- Flickchart User:
- Brother Reed
- Their rank:
- #39 / 1414 (97%)
- My rank:
- #1338 (60%)
- Before: 361 / After: 343 (+18)
Galaxy Quest is one of a few movies that popped up on more than one of the Flickcharts I surveyed for this Peer Review project, and it also fell just shy of making the final list of 20 for my Top Unseen Comedies month back in August. Despite its popularity, it's a movie that I've never considered watching before, as it appeared to be specifically targeted toward an audience that doesn't include me: Star Trek fans. As a Trek-agnostic, it's nevertheless clear why Galaxy Quest resonates so well with those who love the TV series that it affectionately sends-up, but I found it disposably amusing.
Like a sharper remake of The Last Starfighter, Galaxy Quest pits the cast of actors from a beloved campy sci-fi TV series against a real-life space menace after they are recruited by a beleaguered alien race who mistook their fictional exploits for historical record. With Tim Allen, Sigourney Weaver, Alan Rickman, Tony Shalhoub and Sam Rockwell as befuddled actors struggling to cope with an actual life-and-death struggle, Galaxy Quest has a likable enough core that its dearth of real surprises is never an issue, but the movie's most inspired comedy comes from its fun conception of its alien races. the reliable Enrico Colantoni would have stolen the movie as the delightfully off-kilter leader of the desperate and gullible aliens who solicited the Galaxy Quest crew as their defenders, if it weren't for the even more fun, rubbery Gwar-like design of the war mongering villain Roth'h'ar Sarris (voiced by Robin Sachs).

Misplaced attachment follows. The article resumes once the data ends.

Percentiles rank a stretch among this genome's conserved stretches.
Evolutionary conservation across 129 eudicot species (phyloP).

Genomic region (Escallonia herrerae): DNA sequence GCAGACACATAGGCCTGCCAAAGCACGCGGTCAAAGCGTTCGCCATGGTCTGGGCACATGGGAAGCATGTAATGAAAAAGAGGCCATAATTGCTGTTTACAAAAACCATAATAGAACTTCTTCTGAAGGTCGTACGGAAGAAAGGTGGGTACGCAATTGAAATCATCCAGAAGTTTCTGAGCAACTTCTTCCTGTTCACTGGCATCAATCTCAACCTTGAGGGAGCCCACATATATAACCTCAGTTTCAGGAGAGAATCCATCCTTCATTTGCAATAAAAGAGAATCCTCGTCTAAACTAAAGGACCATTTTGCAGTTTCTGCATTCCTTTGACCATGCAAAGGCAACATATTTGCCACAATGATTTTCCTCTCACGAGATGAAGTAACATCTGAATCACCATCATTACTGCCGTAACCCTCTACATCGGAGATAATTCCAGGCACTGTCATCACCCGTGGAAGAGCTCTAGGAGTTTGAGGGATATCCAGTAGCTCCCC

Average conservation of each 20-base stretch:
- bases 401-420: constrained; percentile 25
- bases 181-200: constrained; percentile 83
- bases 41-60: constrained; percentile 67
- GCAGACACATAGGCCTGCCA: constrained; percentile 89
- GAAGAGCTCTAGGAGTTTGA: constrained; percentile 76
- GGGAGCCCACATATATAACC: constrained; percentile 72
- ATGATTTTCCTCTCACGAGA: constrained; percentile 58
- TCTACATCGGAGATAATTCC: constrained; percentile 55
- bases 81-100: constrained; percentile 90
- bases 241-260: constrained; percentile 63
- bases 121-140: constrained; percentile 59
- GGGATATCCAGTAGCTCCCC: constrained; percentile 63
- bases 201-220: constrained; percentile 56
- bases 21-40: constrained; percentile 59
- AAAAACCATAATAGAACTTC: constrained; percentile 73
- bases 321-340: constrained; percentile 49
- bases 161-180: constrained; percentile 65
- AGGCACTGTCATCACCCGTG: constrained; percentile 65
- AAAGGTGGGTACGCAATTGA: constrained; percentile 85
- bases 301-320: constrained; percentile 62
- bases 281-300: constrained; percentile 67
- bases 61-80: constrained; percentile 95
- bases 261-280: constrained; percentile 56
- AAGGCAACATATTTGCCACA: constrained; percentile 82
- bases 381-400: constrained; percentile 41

Directed by Dean Parisot from a screenplay by David Howard and Robert Gordon, there are some smart jokes in Galaxy Quest — particularly those concerning Rockwell's single-episode crew member who gets swept along with the show's stars — but there's an overall puffy fan-serviceness to it that did little to provoke more than a casual interest from me. As sci-fi convention movies go, I prefer the edgier and less-reverent comedy of Paul with its wider range of influences, but Galaxy Quest is above-average even if its lasting impression is slight.
Galaxy Quest came to me by way of the Flickchart of Brother Reed, who is doubtless a bigger fan of sci-fi than I am, although it's hard to argue with the quality of his mostly high-concept Top 20, which has six movies in common with my own. He ranks Galaxy Quest as his 39th favorite movie. So what if I ranked it at a mere 1338 (60%)? It was made for him, not me. the 18-point jump in his compatibility score is unrelated to this movie but rather to improvements in his overall taste.